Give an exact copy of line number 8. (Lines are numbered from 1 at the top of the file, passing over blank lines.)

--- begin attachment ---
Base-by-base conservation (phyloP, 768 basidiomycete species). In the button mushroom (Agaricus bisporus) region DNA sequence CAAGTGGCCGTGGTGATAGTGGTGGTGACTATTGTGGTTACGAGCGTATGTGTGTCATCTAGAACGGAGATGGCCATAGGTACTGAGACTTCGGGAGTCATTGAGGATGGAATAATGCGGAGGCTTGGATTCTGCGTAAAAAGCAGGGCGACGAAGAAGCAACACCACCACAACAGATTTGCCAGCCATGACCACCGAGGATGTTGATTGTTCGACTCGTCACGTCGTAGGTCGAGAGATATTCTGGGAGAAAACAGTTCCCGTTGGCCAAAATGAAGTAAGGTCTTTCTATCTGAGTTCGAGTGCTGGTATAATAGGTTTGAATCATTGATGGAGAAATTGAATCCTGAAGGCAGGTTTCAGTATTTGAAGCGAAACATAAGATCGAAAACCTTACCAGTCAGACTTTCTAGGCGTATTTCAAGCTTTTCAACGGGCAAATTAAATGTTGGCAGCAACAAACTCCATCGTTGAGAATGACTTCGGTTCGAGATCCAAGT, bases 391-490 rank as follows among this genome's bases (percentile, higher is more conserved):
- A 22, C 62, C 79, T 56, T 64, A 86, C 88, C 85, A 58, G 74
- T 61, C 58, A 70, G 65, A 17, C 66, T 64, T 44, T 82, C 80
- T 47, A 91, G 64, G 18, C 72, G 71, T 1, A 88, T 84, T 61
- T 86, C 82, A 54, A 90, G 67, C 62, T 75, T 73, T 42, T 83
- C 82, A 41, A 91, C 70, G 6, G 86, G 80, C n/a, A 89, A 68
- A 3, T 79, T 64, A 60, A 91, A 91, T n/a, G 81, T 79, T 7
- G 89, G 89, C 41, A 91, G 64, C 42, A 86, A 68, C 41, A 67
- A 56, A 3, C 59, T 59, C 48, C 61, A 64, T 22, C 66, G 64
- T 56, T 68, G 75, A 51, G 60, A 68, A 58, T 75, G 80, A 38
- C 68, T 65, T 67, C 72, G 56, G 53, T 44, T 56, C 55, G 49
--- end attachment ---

- G 89, G 89, C 41, A 91, G 64, C 42, A 86, A 68, C 41, A 67